LONDON — Former Prime Minister Tony Blair has said that he couldn't stand up to Britain's media tycoons while in power, telling an official media ethics inquiry that doing so could have dragged his administration into a political quagmire.
Blair's testimony on Monday, briefly interrupted by a heckler who burst into the courtroom to call him a war criminal, shed light on the canny media strategy used to create the "New Labour" image that repackaged his party as more mainstream and business friendly, bringing it back to power after 18 years in opposition.
Blair, who was premier from 1997 to 2007, enjoyed strong press support in his early years, including backing from media mogul Rupert Murdoch's influential newspapers. But he found himself isolated near the end of his decade in power due in large part to his unpopular decision to join the U.S.-led invasion of Iraq.
The greying ex-prime minister said he long had concerns about what he once described as the "feral beasts" of the media but had to tread carefully where press barons were concerned.
"I took a strategic decision to manage these people, not confront them," he told Lord Justice Brian Leveson, who is leading the inquiry. "I didn't say that I feared them ... (but) had you decided to confront them, everything would have been pushed to the side. It would have been a huge battle with no guarantee of winning."
Leveson's inquiry was set up following revelations of phone hacking at Murdoch's News of the World tabloid, a scandal which has rocked the British establishment and raised questions about whether top politicians helped shield Murdoch – and the media in general – from official scrutiny.
Blair's time at the top has come under particular scrutiny because of the unlikely – and mutually beneficial – alliance the media-savvy prime minister forged between his left-wing Labour Party and Murdoch's News Corp. – a company whose holdings include the populist The Sun newspaper and the right-wing Fox News network.
Blair became so friendly with Murdoch that he was chosen to be the godfather to one of Murdoch's children. The Blair government's relationship with Murdoch has since been described by several former colleagues as having been too close for comfort.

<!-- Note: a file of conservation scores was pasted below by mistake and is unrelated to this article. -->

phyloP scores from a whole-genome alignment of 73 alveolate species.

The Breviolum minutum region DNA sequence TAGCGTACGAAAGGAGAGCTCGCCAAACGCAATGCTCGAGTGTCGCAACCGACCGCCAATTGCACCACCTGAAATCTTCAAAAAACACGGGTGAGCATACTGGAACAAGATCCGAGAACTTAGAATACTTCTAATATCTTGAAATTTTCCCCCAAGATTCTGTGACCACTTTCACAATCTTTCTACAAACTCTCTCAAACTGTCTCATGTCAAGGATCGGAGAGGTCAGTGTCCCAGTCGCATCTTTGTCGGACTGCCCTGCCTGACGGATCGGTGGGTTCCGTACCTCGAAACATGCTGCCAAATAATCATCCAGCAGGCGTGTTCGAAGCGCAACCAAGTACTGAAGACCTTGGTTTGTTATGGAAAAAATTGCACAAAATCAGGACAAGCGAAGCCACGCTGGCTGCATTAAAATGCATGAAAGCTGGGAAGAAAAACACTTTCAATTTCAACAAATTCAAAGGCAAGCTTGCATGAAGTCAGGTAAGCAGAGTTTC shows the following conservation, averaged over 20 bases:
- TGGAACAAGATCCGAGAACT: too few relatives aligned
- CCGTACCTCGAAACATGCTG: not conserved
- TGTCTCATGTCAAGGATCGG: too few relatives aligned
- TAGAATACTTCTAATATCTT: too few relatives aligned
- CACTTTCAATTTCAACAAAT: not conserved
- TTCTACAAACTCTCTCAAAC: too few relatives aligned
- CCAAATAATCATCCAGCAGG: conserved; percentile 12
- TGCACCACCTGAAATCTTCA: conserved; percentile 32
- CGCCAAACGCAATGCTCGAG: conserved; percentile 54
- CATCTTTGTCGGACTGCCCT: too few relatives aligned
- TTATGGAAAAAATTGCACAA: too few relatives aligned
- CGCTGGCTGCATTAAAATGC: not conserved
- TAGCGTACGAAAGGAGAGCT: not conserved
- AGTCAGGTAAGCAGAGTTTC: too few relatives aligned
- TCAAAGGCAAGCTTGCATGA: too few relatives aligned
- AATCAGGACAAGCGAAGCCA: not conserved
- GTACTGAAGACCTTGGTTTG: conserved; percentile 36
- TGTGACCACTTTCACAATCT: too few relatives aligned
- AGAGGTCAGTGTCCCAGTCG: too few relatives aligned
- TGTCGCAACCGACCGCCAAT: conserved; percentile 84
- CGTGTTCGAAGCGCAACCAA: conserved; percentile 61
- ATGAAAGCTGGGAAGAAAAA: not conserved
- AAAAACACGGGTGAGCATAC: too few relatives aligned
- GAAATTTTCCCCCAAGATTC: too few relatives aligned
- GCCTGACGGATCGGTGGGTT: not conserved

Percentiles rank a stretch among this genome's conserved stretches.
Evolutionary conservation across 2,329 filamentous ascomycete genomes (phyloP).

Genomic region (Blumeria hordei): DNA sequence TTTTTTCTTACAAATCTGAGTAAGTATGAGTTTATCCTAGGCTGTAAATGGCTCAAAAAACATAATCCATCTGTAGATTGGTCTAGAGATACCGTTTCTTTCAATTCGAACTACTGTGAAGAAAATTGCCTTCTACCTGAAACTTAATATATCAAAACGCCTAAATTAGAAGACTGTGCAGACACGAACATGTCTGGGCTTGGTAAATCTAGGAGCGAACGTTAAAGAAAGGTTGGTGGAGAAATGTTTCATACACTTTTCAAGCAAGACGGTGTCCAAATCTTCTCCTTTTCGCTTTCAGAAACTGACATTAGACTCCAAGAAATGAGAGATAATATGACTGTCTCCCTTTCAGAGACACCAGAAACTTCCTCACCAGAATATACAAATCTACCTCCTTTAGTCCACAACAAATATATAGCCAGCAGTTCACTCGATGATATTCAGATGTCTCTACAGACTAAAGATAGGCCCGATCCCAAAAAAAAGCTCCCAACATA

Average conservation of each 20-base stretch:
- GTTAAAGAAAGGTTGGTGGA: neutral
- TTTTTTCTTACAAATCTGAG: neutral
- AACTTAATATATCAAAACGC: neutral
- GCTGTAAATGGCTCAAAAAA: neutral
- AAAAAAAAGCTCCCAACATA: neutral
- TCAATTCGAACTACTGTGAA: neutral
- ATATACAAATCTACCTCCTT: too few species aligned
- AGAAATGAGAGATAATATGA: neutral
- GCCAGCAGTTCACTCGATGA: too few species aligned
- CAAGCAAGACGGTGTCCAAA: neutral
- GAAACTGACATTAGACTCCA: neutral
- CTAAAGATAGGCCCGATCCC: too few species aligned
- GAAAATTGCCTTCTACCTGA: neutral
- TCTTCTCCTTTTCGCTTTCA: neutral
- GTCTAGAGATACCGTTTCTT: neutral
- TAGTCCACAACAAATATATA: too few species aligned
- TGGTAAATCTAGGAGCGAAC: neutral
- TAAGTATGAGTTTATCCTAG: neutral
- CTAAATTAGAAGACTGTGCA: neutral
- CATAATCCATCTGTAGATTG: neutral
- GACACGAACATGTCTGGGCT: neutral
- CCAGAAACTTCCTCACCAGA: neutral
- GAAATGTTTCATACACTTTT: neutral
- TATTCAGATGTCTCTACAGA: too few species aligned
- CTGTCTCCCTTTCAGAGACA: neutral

The former prime minister made no apologies for courting Murdoch, saying he was just one of several media tycoons who could make life difficult if they weren't happy with a position he was taking.
He denied doing any kind of deal with Murdoch, "either express or implied" – although he acknowledged calling the Australian-American tycoon ahead of elections to make sure that Labour could count on News Corp.'s support.
Blair's testimony was interrupted when a heckler burst in through a secure corridor behind Leveson, shouting: "This man should be arrested for war crimes!" before being removed by security. British media reported that the heckler, who identified himself as filmmaker David Lawley Wakelin, had previously heckled Blair over the 2003 invasion of Iraq at a televised question and answer session.
Such incidents – a testament to the divisiveness of Blair's decision to go to war in Iraq – are routine. Last week, a handful of protesters yelling out "warmonger" interrupted Blair's speech at Colby College in Maine.
Blair, wearing a navy suit and sporting a tan, watched impassively. Leveson, looking ruffled, said he would investigate how the man managed to sneak in to the restricted area.
Wakelin – who was released without charge – later told London radio that he took advantage of an unguarded door in the maze-like Royal Courts of Justice, where the inquiry is being held.
Blair spent a considerable amount of time challenging the reputation his lieutenants built up for bullying, manipulation, and "spin" in his decade in office.
Still, he acknowledged that politics and media had become "far more rude and brutal – and in a sense crude – in its interaction."
Blair's appearance kicked off an important week at the judge-led inquiry. Current ministers, including Culture Secretary Jeremy Hunt, Education Minister Michael Gove and Home Secretary Theresa May, are due to testify in the coming days.
Prime Minister David Cameron, a Conservative, is also expected to testify before Leveson, whose inquiry was set up last year after it emerged that reporters at the Murdoch-owned News of the World tabloid had routinely hacked into the phones of public figure and crime victims.
The scandal has rocked Britain's establishment, leading to the arrest or resignation of dozens of journalists, media executives, political operatives and police, prison and military officials. It has also exposed a pattern of wrongdoing across the British press, from bribery to blackmail.
The investigation continues: As Blair was testifying, police said they had arrested a 42-year-old woman who was not identified on suspicion of money laundering offenses linked to the hacking scandal. She was later released on bail.